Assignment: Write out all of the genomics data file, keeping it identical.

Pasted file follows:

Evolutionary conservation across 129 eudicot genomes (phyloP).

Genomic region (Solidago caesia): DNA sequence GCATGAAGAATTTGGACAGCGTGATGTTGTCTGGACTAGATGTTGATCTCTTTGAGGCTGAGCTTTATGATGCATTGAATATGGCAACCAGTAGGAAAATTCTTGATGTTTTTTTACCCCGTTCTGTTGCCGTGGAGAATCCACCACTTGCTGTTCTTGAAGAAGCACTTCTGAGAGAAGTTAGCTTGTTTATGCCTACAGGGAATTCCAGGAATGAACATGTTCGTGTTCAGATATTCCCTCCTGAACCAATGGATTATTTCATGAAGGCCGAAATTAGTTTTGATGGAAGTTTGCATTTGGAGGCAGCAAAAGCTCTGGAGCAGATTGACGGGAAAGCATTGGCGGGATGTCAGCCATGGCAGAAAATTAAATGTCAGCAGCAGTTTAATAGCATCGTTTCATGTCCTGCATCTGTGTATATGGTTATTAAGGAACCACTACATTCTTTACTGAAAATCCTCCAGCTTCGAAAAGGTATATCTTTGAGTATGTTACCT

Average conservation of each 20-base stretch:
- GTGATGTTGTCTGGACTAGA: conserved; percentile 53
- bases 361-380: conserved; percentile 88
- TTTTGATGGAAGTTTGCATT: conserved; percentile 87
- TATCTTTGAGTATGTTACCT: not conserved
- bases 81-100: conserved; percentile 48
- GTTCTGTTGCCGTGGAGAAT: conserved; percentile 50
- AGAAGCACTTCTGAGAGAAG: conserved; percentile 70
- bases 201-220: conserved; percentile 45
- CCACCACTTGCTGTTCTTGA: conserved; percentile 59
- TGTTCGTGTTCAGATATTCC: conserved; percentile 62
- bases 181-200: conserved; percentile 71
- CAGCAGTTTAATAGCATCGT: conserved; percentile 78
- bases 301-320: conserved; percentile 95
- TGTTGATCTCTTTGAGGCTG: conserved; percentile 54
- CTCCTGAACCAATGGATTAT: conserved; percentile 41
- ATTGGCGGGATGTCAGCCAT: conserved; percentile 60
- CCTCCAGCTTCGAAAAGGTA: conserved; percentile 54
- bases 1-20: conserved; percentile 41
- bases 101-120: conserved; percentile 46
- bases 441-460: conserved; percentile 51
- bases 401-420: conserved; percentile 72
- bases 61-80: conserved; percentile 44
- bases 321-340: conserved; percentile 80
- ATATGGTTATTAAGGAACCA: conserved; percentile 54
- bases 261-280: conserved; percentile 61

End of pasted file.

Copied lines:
Evolutionary conservation across 129 eudicot genomes (phyloP).

Genomic region (Solidago caesia): DNA sequence GCATGAAGAATTTGGACAGCGTGATGTTGTCTGGACTAGATGTTGATCTCTTTGAGGCTGAGCTTTATGATGCATTGAATATGGCAACCAGTAGGAAAATTCTTGATGTTTTTTTACCCCGTTCTGTTGCCGTGGAGAATCCACCACTTGCTGTTCTTGAAGAAGCACTTCTGAGAGAAGTTAGCTTGTTTATGCCTACAGGGAATTCCAGGAATGAACATGTTCGTGTTCAGATATTCCCTCCTGAACCAATGGATTATTTCATGAAGGCCGAAATTAGTTTTGATGGAAGTTTGCATTTGGAGGCAGCAAAAGCTCTGGAGCAGATTGACGGGAAAGCATTGGCGGGATGTCAGCCATGGCAGAAAATTAAATGTCAGCAGCAGTTTAATAGCATCGTTTCATGTCCTGCATCTGTGTATATGGTTATTAAGGAACCACTACATTCTTTACTGAAAATCCTCCAGCTTCGAAAAGGTATATCTTTGAGTATGTTACCT

Average conservation of each 20-base stretch:
- GTGATGTTGTCTGGACTAGA: conserved; percentile 53
- bases 361-380: conserved; percentile 88
- TTTTGATGGAAGTTTGCATT: conserved; percentile 87
- TATCTTTGAGTATGTTACCT: not conserved
- bases 81-100: conserved; percentile 48
- GTTCTGTTGCCGTGGAGAAT: conserved; percentile 50
- AGAAGCACTTCTGAGAGAAG: conserved; percentile 70
- bases 201-220: conserved; percentile 45
- CCACCACTTGCTGTTCTTGA: conserved; percentile 59
- TGTTCGTGTTCAGATATTCC: conserved; percentile 62
- bases 181-200: conserved; percentile 71
- CAGCAGTTTAATAGCATCGT: conserved; percentile 78
- bases 301-320: conserved; percentile 95
- TGTTGATCTCTTTGAGGCTG: conserved; percentile 54
- CTCCTGAACCAATGGATTAT: conserved; percentile 41
- ATTGGCGGGATGTCAGCCAT: conserved; percentile 60
- CCTCCAGCTTCGAAAAGGTA: conserved; percentile 54
- bases 1-20: conserved; percentile 41
- bases 101-120: conserved; percentile 46
- bases 441-460: conserved; percentile 51
- bases 401-420: conserved; percentile 72
- bases 61-80: conserved; percentile 44
- bases 321-340: conserved; percentile 80
- ATATGGTTATTAAGGAACCA: conserved; percentile 54
- bases 261-280: conserved; percentile 61